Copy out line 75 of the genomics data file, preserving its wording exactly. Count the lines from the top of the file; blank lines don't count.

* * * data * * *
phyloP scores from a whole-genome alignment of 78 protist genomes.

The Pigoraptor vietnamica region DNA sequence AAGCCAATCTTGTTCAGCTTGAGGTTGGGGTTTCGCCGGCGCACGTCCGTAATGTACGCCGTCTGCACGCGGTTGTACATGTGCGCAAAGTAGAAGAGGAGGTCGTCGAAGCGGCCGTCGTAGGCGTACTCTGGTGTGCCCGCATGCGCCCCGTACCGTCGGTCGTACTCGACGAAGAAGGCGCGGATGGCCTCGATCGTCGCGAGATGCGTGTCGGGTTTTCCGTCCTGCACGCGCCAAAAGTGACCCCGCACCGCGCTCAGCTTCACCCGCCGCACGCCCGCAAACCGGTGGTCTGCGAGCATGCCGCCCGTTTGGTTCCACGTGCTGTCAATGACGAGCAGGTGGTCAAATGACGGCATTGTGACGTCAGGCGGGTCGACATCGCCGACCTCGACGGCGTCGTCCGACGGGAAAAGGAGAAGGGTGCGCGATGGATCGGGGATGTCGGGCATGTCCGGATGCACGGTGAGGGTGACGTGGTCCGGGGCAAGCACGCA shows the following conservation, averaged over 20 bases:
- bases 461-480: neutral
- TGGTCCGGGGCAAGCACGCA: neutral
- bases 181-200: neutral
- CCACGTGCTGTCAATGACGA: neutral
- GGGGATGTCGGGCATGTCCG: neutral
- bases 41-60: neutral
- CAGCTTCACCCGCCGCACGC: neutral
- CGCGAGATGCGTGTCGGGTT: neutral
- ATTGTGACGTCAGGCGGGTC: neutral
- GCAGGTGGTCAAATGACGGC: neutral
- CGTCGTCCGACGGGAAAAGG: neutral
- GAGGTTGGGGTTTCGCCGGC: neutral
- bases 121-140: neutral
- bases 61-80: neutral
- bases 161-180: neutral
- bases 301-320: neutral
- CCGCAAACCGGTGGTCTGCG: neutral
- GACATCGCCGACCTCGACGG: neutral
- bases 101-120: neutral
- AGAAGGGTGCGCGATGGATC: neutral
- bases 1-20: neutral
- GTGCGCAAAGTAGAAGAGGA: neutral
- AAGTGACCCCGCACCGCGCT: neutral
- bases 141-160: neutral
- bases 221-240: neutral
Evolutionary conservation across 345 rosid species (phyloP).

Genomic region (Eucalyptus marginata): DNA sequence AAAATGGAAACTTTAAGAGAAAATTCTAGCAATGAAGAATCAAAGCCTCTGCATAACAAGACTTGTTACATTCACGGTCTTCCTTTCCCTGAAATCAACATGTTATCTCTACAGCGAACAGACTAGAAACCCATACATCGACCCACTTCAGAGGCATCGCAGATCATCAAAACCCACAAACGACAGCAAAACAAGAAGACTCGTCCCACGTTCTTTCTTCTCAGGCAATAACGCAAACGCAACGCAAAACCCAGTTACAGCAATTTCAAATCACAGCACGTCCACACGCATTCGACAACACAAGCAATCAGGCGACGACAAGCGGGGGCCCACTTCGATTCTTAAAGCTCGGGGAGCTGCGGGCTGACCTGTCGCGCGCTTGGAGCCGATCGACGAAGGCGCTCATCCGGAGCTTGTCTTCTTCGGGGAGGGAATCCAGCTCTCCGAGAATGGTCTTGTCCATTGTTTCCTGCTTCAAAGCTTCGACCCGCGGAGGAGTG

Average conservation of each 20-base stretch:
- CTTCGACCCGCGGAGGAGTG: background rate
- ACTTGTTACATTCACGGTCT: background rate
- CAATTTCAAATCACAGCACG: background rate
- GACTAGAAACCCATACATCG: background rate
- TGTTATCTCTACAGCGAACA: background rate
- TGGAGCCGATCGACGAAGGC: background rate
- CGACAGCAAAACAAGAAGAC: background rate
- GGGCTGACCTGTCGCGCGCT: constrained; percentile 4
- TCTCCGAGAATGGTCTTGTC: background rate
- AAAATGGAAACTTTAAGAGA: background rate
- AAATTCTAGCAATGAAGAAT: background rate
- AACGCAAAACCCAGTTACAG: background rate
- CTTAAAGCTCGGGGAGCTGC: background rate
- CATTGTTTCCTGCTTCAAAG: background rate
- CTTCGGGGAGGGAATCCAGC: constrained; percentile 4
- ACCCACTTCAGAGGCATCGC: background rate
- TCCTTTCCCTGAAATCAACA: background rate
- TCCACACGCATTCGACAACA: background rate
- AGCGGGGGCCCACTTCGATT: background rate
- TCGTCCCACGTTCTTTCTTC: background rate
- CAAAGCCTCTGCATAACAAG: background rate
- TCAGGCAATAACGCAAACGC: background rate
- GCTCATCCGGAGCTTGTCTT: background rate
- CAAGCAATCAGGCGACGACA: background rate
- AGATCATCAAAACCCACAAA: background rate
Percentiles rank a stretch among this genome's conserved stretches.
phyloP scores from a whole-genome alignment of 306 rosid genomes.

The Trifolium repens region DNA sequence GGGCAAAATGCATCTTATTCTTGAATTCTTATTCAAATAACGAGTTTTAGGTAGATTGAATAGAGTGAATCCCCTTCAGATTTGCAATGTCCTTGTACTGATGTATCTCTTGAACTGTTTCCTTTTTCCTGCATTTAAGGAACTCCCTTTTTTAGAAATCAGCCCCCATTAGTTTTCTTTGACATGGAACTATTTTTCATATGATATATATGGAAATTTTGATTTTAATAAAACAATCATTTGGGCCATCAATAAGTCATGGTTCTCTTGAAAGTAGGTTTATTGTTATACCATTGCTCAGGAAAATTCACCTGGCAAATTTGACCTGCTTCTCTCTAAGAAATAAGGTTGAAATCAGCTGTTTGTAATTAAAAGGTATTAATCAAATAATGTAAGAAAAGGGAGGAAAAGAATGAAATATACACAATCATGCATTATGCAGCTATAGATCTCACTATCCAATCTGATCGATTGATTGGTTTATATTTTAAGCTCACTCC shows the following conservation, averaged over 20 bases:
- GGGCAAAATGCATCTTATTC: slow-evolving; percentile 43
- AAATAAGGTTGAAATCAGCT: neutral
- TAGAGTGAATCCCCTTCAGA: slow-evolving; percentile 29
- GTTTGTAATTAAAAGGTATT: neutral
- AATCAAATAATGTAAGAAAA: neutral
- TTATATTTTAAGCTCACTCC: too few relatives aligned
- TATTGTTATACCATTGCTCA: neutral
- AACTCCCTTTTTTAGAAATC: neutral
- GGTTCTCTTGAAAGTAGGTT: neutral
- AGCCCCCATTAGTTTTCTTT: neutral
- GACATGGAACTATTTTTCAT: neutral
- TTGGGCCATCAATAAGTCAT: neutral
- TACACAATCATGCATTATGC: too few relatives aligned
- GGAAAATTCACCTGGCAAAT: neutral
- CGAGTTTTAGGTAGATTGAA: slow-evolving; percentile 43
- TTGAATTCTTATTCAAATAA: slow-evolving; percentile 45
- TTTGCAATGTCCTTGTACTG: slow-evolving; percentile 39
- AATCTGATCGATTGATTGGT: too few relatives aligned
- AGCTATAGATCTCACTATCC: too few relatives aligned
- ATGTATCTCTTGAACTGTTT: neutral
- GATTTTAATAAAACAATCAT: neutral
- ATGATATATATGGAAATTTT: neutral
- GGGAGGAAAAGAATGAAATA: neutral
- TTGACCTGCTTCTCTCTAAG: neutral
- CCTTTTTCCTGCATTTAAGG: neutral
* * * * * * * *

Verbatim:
- TTTGCAATGTCCTTGTACTG: slow-evolving; percentile 39